Dorms Declassified: What are Units?


My freshman unit, UNIT 18 (I know, our slogan was pretty weak) at Unit Wars.

Hello! My name is Alejandra (Ali) Gatas Johnson and I am your Dorms Declassified: Brown Survival Guide blogger.  Living in a dorm with a roommate was one of the things that I was most excited but also nervous about for college. This blog is to help ease the concern and provide insight on residential life at Brown.

“I don’t know anyone.” “There are so many new faces, how will I make friends?” “I don’t want to be the odd person out.” These concerns are on everyone’s mind their first day of college (some may act like they don’t have these worries, but I guarantee these concerns are there… pinky promise).

This anxiety doesn’t last long. You will soon find that most people are SUPER kind and welcoming. One of the best ways Brown fosters new friendships is through residential units. Residential “units”are communities comprised of 40 to 6o first year students. A unit may be two adjacent hallways or floors, depending on the dorm building.

You get to meet and know your wonderful unit during orientation weekend. Orientation is packed with activities and unit meetings that all first years are encouraged to attend. It is a super packed and tiring weekend, but it is a great way to get to know the people you’ll be spending the next year (or years) with.

Every unit has 3-4 residential peer leaders (RPLs) who create and foster a living and learning environment. They aren’t like the typical RAs at other colleges. They are super low-key. They aren’t there to enforce rules or ‘parent’ you. Instead they are friendly, open support systems that happen to live near you. They are knowledgeable about classes, college life, resources, health, etc.

The RPLs are comprised of Resident Counselors (RCs), Minority Peer Counselors (MPCs), and Women Peer Counselors (WPCs) who work together to provide their residents with information about campus resources/opportunities for conversation around academic, wellness, and diversity topics.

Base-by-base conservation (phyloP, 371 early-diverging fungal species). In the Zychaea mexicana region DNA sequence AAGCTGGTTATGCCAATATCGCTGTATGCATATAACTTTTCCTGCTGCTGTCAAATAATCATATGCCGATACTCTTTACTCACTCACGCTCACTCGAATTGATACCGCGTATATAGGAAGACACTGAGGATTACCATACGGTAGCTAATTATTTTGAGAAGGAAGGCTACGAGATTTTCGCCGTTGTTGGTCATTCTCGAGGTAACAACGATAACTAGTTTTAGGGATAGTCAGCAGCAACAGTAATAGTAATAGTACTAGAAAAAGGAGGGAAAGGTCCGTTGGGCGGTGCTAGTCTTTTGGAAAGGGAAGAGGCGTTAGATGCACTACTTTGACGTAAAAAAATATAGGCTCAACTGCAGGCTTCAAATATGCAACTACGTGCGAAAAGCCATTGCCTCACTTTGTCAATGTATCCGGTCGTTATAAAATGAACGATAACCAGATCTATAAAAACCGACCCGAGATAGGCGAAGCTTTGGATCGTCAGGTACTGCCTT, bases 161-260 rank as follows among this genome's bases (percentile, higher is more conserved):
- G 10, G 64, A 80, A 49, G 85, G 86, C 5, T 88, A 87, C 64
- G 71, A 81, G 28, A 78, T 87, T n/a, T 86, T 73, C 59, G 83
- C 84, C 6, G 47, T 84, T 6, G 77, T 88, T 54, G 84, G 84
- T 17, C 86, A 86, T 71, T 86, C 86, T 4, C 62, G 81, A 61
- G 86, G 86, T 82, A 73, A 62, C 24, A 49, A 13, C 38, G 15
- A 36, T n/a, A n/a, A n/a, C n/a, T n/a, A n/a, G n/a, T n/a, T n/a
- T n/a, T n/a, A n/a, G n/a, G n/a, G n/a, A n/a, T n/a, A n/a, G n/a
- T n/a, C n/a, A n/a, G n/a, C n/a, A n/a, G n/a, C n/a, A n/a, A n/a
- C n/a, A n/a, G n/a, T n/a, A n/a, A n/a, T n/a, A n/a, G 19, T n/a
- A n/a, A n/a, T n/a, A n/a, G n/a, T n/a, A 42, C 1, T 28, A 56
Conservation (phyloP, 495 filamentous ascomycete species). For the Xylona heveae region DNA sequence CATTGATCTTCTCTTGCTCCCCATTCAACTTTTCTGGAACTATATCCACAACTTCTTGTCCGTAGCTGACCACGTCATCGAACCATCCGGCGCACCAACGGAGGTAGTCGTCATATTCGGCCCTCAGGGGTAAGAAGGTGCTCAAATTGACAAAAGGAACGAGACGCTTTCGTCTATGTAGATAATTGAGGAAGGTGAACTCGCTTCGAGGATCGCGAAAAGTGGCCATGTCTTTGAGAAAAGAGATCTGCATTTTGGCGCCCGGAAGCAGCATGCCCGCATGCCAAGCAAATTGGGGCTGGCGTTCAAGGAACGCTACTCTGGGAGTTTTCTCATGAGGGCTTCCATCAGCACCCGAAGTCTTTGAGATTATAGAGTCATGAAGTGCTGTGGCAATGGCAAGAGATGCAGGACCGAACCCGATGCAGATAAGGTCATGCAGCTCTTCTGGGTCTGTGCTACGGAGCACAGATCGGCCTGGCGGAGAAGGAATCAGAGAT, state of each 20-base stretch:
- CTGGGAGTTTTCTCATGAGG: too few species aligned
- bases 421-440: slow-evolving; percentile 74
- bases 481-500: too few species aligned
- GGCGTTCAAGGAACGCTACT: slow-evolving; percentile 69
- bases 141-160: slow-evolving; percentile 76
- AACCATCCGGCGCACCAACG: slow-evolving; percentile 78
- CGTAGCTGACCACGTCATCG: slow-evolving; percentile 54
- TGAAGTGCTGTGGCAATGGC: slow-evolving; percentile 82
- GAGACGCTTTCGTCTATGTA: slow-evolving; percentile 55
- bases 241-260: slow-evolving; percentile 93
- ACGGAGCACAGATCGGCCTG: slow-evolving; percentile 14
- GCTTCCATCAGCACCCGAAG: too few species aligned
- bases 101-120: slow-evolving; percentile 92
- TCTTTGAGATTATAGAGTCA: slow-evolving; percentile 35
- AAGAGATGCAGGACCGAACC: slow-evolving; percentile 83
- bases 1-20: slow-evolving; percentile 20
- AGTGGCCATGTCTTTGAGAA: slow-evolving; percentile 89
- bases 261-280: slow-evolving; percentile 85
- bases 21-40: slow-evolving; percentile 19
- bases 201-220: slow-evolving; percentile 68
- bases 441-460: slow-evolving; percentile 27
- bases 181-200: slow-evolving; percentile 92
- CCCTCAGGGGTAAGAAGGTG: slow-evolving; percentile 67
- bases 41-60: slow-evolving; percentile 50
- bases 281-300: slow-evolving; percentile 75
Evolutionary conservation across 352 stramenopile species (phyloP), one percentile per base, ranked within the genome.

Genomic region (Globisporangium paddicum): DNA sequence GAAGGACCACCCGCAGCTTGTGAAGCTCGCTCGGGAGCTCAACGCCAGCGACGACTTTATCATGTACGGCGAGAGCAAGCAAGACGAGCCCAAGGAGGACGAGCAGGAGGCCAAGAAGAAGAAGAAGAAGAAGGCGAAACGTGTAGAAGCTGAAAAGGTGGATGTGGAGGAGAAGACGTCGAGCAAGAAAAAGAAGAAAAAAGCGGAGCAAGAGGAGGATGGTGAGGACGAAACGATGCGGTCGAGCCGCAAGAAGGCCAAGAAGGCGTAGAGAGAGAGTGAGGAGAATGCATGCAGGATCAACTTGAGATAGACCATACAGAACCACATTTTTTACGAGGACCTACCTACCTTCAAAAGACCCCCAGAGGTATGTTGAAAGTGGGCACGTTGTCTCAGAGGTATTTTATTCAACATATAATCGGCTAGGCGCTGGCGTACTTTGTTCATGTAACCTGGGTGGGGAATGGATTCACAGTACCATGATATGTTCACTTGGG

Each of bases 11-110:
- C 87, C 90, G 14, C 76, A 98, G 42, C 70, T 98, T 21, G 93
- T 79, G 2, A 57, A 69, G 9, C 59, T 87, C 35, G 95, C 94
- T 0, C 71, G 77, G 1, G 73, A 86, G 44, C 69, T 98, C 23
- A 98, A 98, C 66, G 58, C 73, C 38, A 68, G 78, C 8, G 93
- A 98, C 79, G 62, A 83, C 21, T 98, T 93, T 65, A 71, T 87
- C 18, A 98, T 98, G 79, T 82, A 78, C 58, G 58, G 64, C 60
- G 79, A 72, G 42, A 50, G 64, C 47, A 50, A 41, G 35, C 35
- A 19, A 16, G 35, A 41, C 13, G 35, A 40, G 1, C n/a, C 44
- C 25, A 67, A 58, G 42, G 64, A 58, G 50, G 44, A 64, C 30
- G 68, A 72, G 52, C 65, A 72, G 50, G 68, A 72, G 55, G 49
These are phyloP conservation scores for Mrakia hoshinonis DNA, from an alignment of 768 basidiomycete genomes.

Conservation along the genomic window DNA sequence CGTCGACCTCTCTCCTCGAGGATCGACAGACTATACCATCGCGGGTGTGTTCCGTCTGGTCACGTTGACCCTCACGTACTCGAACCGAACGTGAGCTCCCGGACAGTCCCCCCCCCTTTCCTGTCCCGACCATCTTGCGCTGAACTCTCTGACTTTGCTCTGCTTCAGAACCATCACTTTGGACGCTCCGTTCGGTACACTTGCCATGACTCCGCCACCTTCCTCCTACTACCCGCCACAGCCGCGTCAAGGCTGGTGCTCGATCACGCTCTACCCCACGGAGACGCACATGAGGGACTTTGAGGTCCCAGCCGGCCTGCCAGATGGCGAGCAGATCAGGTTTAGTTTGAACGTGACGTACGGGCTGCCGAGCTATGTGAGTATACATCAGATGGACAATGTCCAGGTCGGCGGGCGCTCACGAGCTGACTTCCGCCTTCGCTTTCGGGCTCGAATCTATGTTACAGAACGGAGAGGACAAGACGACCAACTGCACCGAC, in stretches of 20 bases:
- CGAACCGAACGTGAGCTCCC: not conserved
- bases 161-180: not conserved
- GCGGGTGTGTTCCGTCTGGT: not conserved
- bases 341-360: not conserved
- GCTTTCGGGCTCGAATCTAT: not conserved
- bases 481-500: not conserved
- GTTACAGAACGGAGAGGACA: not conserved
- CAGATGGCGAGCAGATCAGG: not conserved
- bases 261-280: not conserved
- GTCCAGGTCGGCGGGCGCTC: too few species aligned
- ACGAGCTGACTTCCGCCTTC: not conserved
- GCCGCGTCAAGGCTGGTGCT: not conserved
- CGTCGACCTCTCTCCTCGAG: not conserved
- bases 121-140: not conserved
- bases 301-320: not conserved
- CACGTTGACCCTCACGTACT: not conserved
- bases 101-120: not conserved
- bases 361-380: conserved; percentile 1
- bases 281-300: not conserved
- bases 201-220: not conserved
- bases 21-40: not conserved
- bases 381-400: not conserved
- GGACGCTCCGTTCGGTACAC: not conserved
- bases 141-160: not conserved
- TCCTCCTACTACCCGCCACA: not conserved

The Residential Counselor, RC, is the general RPL who focuses on common issues such as roommate conflicts, academic questions, extracurricular activities, social life, etc. A Women’s Peer Counselor, WPC, is knowledgeable about gender and sexuality concerns and questions. They are there to provide resources and help advise residents if a situation arises. Finally there is the Minority Peer Counselor, MPC, who is there to help students belonging to minority groups with their specific questions and concerns.

All of the RPLs, no matter their specific designation, are there to help you and are trained under all of the categories. You can still go to your WPC if you don’t identify as a woman, and to your MPC if you do not identity as a person of color.

As far as everyone else in your unit, they are the people that you will be sharing spaces and living with for an entire unit. You will see them in all states of being. They are the first people you will meet and are great potential friends. Not all units are super close as a whole group, but you are more than likely to become close friends with at least a few people from your unit.

At the beginning of first semester, big groups of people from a unit will go to dinner together and have late night conversations together in the lounge. I know that I had many movie nights with members of my unit. Units are great first communities.

You have the opportunity to get close to your unit during orientation and Unit Wars. Unit Wars are a Brown tradition in which units compete against one another in activities like watermelon eating, human pyramid, tug-of-war, water balloon toss, and so on. It is a great chance to bond freshman year. If your unit fails to win many competitions, do not fret. You have a chance to avenge your losses senior year during Senior Week, a week where seniors are the only students on campus before graduation. During Senior Week, units from freshman year meet back up and compete in Unit Wars all over again.

I had a good experience with my unit. We weren’t extremely close to each other, but it was nice to be friendly with the people closest to you geographically and feel comfortable to reach out to them if you need something. Some units are closer than mine was and some less. Units are not the end all be all for friends at Brown, but they are a great opportunity to make some initial friends.

Officially, units are just a group of people that live on the same floor as you and RPLs people assigned to your unit. However, units are so much more. They are the first people you meet, the faces and names you know first. And they make the college transition far easier.

If you have comments or questions about this column or anything related to Brown, please email me at 


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